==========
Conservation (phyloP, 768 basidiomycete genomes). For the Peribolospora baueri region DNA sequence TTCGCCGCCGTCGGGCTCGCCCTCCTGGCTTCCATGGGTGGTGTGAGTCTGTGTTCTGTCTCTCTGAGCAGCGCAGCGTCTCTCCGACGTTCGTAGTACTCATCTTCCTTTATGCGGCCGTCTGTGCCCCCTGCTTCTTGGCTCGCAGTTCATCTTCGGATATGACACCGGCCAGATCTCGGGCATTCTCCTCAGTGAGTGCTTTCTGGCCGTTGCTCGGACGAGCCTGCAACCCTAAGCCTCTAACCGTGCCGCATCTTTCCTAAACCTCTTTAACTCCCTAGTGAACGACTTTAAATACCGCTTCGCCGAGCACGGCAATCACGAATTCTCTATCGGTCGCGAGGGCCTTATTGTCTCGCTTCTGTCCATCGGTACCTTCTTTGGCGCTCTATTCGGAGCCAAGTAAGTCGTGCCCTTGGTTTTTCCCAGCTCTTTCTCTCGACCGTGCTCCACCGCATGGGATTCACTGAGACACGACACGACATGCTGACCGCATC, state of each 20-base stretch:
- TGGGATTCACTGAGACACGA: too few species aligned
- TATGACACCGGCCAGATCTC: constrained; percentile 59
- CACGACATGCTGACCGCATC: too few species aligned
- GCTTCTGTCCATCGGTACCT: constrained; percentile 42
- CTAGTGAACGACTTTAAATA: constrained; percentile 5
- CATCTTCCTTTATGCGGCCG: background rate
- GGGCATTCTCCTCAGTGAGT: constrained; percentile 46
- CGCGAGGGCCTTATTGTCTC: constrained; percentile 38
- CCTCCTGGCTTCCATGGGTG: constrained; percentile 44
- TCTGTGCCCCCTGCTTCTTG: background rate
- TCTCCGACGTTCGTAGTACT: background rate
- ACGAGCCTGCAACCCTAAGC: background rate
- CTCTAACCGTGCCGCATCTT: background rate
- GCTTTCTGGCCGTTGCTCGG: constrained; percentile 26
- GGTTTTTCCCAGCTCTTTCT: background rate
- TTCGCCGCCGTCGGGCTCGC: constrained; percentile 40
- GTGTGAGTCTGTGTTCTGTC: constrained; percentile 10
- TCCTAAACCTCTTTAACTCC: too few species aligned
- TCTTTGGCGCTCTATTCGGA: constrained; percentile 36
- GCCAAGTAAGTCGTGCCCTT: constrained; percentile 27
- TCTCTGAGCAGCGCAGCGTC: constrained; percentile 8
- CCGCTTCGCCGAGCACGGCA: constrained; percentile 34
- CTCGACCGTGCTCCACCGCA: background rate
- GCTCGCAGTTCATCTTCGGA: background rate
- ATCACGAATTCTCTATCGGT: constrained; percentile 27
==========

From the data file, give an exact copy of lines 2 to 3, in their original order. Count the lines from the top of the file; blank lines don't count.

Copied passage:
- TGGGATTCACTGAGACACGA: too few species aligned
- TATGACACCGGCCAGATCTC: constrained; percentile 59